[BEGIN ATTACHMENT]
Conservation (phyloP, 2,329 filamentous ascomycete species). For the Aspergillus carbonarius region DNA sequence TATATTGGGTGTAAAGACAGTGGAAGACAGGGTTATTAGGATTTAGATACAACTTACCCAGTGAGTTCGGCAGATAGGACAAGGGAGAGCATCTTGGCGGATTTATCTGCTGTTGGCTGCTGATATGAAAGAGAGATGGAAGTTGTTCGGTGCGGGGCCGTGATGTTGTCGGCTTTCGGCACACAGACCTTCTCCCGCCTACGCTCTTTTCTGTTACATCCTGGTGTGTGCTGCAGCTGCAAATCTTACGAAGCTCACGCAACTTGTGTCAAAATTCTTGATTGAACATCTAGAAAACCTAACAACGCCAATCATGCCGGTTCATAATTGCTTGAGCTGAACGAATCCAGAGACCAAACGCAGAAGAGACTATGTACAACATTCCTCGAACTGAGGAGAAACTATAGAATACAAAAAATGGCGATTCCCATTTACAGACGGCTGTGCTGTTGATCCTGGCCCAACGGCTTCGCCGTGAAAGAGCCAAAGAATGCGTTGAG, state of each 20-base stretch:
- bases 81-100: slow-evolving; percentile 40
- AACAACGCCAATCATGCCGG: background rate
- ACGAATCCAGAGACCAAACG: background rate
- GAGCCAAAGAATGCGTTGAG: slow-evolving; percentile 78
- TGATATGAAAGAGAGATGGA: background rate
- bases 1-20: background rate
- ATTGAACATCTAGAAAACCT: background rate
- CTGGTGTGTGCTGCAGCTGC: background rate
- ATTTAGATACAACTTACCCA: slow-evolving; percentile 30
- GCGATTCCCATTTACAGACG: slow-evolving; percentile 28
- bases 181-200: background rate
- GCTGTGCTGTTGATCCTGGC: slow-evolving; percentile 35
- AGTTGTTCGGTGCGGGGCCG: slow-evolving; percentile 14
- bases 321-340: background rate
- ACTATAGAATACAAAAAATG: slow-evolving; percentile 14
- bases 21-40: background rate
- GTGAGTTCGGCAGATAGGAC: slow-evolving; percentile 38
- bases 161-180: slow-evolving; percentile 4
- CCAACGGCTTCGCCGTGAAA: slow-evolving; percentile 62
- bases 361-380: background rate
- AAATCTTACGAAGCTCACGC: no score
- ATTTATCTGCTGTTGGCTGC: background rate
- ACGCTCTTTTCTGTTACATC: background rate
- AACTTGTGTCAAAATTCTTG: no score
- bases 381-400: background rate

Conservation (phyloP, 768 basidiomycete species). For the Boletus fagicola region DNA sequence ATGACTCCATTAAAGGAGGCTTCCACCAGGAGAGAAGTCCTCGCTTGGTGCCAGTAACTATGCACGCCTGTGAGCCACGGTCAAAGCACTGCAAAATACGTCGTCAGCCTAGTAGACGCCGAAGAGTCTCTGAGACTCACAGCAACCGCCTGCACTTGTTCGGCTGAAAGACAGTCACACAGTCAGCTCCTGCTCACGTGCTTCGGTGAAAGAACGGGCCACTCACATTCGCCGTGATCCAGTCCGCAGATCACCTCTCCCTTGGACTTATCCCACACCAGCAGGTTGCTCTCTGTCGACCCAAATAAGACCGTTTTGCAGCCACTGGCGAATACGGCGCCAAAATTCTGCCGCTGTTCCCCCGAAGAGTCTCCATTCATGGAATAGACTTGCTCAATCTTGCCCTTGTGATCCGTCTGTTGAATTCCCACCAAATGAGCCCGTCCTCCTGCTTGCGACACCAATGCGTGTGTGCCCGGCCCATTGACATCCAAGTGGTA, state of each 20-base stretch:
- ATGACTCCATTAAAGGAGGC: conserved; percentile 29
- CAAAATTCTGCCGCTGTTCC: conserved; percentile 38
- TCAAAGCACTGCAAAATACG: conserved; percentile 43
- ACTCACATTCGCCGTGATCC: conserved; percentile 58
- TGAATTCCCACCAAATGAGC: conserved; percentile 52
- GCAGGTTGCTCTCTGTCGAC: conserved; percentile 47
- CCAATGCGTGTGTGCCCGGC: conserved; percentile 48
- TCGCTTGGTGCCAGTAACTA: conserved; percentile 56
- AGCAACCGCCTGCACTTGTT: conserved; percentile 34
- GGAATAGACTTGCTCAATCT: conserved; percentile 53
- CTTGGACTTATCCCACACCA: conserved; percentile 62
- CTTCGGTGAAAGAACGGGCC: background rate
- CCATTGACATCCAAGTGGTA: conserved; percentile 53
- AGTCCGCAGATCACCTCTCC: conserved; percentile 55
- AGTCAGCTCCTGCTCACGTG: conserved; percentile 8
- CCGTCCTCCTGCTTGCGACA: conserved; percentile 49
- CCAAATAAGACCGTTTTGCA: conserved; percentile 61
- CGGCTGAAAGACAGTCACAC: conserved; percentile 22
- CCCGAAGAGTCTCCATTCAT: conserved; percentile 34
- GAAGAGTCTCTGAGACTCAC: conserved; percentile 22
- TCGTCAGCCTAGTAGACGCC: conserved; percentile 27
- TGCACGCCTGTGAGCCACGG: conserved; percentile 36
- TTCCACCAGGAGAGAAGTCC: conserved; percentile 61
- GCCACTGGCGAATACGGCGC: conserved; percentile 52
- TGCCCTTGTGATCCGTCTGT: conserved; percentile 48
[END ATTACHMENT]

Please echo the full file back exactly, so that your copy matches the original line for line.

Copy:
Conservation (phyloP, 2,329 filamentous ascomycete species). For the Aspergillus carbonarius region DNA sequence TATATTGGGTGTAAAGACAGTGGAAGACAGGGTTATTAGGATTTAGATACAACTTACCCAGTGAGTTCGGCAGATAGGACAAGGGAGAGCATCTTGGCGGATTTATCTGCTGTTGGCTGCTGATATGAAAGAGAGATGGAAGTTGTTCGGTGCGGGGCCGTGATGTTGTCGGCTTTCGGCACACAGACCTTCTCCCGCCTACGCTCTTTTCTGTTACATCCTGGTGTGTGCTGCAGCTGCAAATCTTACGAAGCTCACGCAACTTGTGTCAAAATTCTTGATTGAACATCTAGAAAACCTAACAACGCCAATCATGCCGGTTCATAATTGCTTGAGCTGAACGAATCCAGAGACCAAACGCAGAAGAGACTATGTACAACATTCCTCGAACTGAGGAGAAACTATAGAATACAAAAAATGGCGATTCCCATTTACAGACGGCTGTGCTGTTGATCCTGGCCCAACGGCTTCGCCGTGAAAGAGCCAAAGAATGCGTTGAG, state of each 20-base stretch:
- bases 81-100: slow-evolving; percentile 40
- AACAACGCCAATCATGCCGG: background rate
- ACGAATCCAGAGACCAAACG: background rate
- GAGCCAAAGAATGCGTTGAG: slow-evolving; percentile 78
- TGATATGAAAGAGAGATGGA: background rate
- bases 1-20: background rate
- ATTGAACATCTAGAAAACCT: background rate
- CTGGTGTGTGCTGCAGCTGC: background rate
- ATTTAGATACAACTTACCCA: slow-evolving; percentile 30
- GCGATTCCCATTTACAGACG: slow-evolving; percentile 28
- bases 181-200: background rate
- GCTGTGCTGTTGATCCTGGC: slow-evolving; percentile 35
- AGTTGTTCGGTGCGGGGCCG: slow-evolving; percentile 14
- bases 321-340: background rate
- ACTATAGAATACAAAAAATG: slow-evolving; percentile 14
- bases 21-40: background rate
- GTGAGTTCGGCAGATAGGAC: slow-evolving; percentile 38
- bases 161-180: slow-evolving; percentile 4
- CCAACGGCTTCGCCGTGAAA: slow-evolving; percentile 62
- bases 361-380: background rate
- AAATCTTACGAAGCTCACGC: no score
- ATTTATCTGCTGTTGGCTGC: background rate
- ACGCTCTTTTCTGTTACATC: background rate
- AACTTGTGTCAAAATTCTTG: no score
- bases 381-400: background rate

Conservation (phyloP, 768 basidiomycete species). For the Boletus fagicola region DNA sequence ATGACTCCATTAAAGGAGGCTTCCACCAGGAGAGAAGTCCTCGCTTGGTGCCAGTAACTATGCACGCCTGTGAGCCACGGTCAAAGCACTGCAAAATACGTCGTCAGCCTAGTAGACGCCGAAGAGTCTCTGAGACTCACAGCAACCGCCTGCACTTGTTCGGCTGAAAGACAGTCACACAGTCAGCTCCTGCTCACGTGCTTCGGTGAAAGAACGGGCCACTCACATTCGCCGTGATCCAGTCCGCAGATCACCTCTCCCTTGGACTTATCCCACACCAGCAGGTTGCTCTCTGTCGACCCAAATAAGACCGTTTTGCAGCCACTGGCGAATACGGCGCCAAAATTCTGCCGCTGTTCCCCCGAAGAGTCTCCATTCATGGAATAGACTTGCTCAATCTTGCCCTTGTGATCCGTCTGTTGAATTCCCACCAAATGAGCCCGTCCTCCTGCTTGCGACACCAATGCGTGTGTGCCCGGCCCATTGACATCCAAGTGGTA, state of each 20-base stretch:
- ATGACTCCATTAAAGGAGGC: conserved; percentile 29
- CAAAATTCTGCCGCTGTTCC: conserved; percentile 38
- TCAAAGCACTGCAAAATACG: conserved; percentile 43
- ACTCACATTCGCCGTGATCC: conserved; percentile 58
- TGAATTCCCACCAAATGAGC: conserved; percentile 52
- GCAGGTTGCTCTCTGTCGAC: conserved; percentile 47
- CCAATGCGTGTGTGCCCGGC: conserved; percentile 48
- TCGCTTGGTGCCAGTAACTA: conserved; percentile 56
- AGCAACCGCCTGCACTTGTT: conserved; percentile 34
- GGAATAGACTTGCTCAATCT: conserved; percentile 53
- CTTGGACTTATCCCACACCA: conserved; percentile 62
- CTTCGGTGAAAGAACGGGCC: background rate
- CCATTGACATCCAAGTGGTA: conserved; percentile 53
- AGTCCGCAGATCACCTCTCC: conserved; percentile 55
- AGTCAGCTCCTGCTCACGTG: conserved; percentile 8
- CCGTCCTCCTGCTTGCGACA: conserved; percentile 49
- CCAAATAAGACCGTTTTGCA: conserved; percentile 61
- CGGCTGAAAGACAGTCACAC: conserved; percentile 22
- CCCGAAGAGTCTCCATTCAT: conserved; percentile 34
- GAAGAGTCTCTGAGACTCAC: conserved; percentile 22
- TCGTCAGCCTAGTAGACGCC: conserved; percentile 27
- TGCACGCCTGTGAGCCACGG: conserved; percentile 36
- TTCCACCAGGAGAGAAGTCC: conserved; percentile 61
- GCCACTGGCGAATACGGCGC: conserved; percentile 52
- TGCCCTTGTGATCCGTCTGT: conserved; percentile 48